Is there a way to run an executable binary file under Linux which does not have the execute bit set? chmod +x is not an option.

E.g. it's permissions may be r--r--r-- only.

Executing scripts is possible without setting the execute bit and putting in a shebang by passing the source to the interpreter, e.g. bash script.sh or python script.py.

So is there something like execute abinaryfile that will load the object code into memory and run it?

  • 3
    make a copy and chmod an option?
    – TiCL
    Sep 29, 2011 at 23:45
  • No, I'm wondering if there is a way to execute a binary in an environment where the permission bit can't be set (on the given file or any copies of it...)
    – Tom
    Sep 30, 2011 at 1:34

3 Answers 3


You can use /lib/ld*.so as an ELF interpreter, like so:

cp /bin/ls /tmp/ls
chmod a-x /tmp/ls
/lib/ld-linux.so.2 /tmp/ls

The actual name differs from architecture to architecture. Some names include /lib/ld-linux.so.2, /lib/ld-linux-x86-64.so.2 and /lib/ld-2.7.so. You can probably find it singularly as /lib/ld*.

  • 1
    great info.....anyways what does ld stands for? Nov 14, 2011 at 11:43
  • @VineetMenon ld is the program linker/loader. It finds and loads the shared libraries used by the program, and then executes it. ld-linux handles ELF binaries.
    – Daniel Beck
    Nov 14, 2011 at 11:57
  • Ok, what if /lib/ld-linux.so.2 isn't executable (is that even possible?)
    – LawrenceC
    Nov 14, 2011 at 12:30
  • @ultrasawblade AFAIK, only executable .sos can be loaded, and ld-linux is kind of important.
    – Daniel Beck
    Nov 14, 2011 at 12:41
  • 1
    On 64-bit Ubuntu it is /lib64/ld-linux-x86-64.so.2 Jul 14, 2016 at 10:12

No. At least, not in the same way. You are still executing a binary when you do the python thing. Python is +x. You would need to compile something that can load a file and execute it.

TiCL should make his/her response an answer because it is the best way to go.

  • Yeah, I understand "python" is a binary in that instance. What I was hoping for is that the "compile something that can load a file and execute it" already existed...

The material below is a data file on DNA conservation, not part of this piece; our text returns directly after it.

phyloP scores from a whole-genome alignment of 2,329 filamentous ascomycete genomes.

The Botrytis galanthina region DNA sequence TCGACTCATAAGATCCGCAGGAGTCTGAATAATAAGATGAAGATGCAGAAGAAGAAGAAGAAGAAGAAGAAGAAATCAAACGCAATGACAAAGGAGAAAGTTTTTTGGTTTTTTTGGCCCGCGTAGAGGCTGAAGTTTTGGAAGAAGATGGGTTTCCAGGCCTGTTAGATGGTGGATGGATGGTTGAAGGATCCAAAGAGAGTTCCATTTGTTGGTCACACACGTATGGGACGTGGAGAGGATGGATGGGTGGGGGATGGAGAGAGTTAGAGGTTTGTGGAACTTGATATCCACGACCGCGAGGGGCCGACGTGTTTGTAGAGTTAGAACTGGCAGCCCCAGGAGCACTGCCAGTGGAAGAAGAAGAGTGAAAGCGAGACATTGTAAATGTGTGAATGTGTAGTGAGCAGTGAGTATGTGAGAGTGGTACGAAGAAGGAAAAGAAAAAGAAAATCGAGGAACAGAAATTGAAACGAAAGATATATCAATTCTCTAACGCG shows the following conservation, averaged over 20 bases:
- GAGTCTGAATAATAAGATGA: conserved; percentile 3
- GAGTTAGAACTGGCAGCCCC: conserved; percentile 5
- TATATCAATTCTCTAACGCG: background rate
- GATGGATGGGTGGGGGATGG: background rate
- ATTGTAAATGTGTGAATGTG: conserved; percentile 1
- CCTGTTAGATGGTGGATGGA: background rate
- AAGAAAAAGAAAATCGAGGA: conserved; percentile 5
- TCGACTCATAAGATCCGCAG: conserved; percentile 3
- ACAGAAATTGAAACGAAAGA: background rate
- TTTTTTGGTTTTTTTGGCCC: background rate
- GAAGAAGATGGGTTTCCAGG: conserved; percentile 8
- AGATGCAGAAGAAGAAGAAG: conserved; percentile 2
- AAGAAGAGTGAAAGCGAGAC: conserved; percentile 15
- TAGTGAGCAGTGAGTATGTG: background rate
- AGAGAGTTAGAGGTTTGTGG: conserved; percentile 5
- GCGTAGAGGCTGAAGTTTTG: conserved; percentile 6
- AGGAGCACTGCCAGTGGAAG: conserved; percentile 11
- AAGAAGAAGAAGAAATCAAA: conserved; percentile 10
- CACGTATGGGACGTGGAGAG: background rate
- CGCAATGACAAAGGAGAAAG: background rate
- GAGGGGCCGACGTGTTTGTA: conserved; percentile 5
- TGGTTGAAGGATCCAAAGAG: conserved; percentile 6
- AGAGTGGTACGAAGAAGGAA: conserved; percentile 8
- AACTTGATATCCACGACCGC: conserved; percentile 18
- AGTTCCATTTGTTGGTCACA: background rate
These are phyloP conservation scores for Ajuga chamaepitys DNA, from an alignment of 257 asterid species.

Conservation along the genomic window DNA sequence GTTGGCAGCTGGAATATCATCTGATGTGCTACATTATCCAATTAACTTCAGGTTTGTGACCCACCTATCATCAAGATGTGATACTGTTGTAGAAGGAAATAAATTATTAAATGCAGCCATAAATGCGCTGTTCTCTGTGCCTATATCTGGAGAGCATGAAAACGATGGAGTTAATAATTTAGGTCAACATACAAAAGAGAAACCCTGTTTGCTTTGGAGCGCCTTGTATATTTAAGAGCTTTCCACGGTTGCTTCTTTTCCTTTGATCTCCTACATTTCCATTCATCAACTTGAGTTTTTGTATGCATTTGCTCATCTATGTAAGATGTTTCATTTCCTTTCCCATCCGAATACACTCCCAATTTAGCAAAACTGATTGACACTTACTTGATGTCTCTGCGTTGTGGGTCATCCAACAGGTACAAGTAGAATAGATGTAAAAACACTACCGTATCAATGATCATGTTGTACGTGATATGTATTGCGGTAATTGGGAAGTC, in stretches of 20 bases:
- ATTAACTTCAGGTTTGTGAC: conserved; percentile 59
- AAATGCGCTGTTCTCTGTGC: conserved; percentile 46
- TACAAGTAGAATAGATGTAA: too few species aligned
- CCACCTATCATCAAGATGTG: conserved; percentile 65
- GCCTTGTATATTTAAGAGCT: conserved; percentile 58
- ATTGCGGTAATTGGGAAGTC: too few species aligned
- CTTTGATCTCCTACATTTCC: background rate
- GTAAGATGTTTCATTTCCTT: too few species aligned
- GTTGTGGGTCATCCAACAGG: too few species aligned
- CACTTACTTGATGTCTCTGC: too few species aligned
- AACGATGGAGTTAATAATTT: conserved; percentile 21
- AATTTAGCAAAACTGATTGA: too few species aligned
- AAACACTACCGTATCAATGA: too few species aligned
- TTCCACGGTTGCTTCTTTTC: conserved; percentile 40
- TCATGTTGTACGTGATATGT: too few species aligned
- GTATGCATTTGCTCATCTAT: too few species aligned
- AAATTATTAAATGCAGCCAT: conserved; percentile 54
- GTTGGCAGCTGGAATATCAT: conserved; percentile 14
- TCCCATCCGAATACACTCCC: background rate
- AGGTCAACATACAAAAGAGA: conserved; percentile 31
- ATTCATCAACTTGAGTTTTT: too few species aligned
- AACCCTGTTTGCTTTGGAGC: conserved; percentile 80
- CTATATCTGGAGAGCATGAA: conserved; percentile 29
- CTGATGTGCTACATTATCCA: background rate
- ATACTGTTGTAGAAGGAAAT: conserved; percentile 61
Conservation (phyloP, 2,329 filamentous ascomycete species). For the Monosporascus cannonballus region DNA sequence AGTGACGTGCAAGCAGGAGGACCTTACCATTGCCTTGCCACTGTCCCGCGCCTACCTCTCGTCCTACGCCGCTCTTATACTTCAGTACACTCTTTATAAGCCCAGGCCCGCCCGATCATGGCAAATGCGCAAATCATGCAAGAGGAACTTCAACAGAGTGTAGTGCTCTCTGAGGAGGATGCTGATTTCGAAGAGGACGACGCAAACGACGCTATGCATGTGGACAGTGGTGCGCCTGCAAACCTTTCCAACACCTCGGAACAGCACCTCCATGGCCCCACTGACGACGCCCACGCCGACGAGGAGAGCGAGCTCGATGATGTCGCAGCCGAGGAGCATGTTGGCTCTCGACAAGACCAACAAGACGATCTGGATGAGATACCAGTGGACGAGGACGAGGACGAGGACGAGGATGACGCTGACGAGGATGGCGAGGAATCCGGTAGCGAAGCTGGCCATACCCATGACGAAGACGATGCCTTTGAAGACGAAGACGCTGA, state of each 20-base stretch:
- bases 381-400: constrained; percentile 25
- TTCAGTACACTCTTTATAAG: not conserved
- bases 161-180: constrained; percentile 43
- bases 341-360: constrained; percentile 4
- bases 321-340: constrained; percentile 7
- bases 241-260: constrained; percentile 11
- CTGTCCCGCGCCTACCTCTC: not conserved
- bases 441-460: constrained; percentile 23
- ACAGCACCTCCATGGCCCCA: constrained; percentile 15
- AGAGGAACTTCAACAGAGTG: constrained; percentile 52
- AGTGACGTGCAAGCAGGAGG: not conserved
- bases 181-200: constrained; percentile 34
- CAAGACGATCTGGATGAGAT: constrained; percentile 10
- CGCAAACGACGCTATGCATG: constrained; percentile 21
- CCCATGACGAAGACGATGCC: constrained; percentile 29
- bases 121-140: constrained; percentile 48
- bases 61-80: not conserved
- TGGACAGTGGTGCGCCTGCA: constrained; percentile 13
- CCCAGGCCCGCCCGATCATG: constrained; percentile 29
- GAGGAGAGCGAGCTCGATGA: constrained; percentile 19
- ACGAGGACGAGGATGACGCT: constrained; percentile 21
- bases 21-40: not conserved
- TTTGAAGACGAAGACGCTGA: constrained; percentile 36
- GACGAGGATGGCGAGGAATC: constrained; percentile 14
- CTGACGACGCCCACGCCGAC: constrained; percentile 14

– Tom
    Sep 30, 2011 at 1:35
  • @Tom You'll find C programs that can read an binary into memory and execute it. I don't know if Python is low level enough to do it in the C way, though.
    – new123456
    Sep 30, 2011 at 1:52

The exec syscall of the Linux kernel fails with EACCES if the file is not executable

While you can do sh myprog.sh, trying to run the program as ./myprog.sh cannot work, since when you do that:

This can be verified with main.c:

#define _XOPEN_SOURCE 700
#include <errno.h>
#include <stdio.h>
#include <unistd.h>

int main(void) {
    char *argv[] = {"myprog", NULL};
    char *envp[] = {NULL};
    int ret;
    ret = execve("myprog.sh", argv, envp);
    printf("%d\n", errno);
    printf("%d\n", EACCES);

and myprog.sh:

echo worked

If myprog.sh is not executable, main fails with:

execve: Permission denied

Tested in Ubuntu 17.10, gcc -std=c99.

POSIX 7 mentions that at:

The exec functions, except for fexecve(), shall fail if:

[EACCES] Search permission is denied for a directory listed in the new process image file's path prefix, or the new process image file denies execution permission.

Further rationale can be found at: https://security.stackexchange.com/questions/66550/unix-execute-permission-can-be-easily-bypassed-is-it-superfluous-or-whats-the

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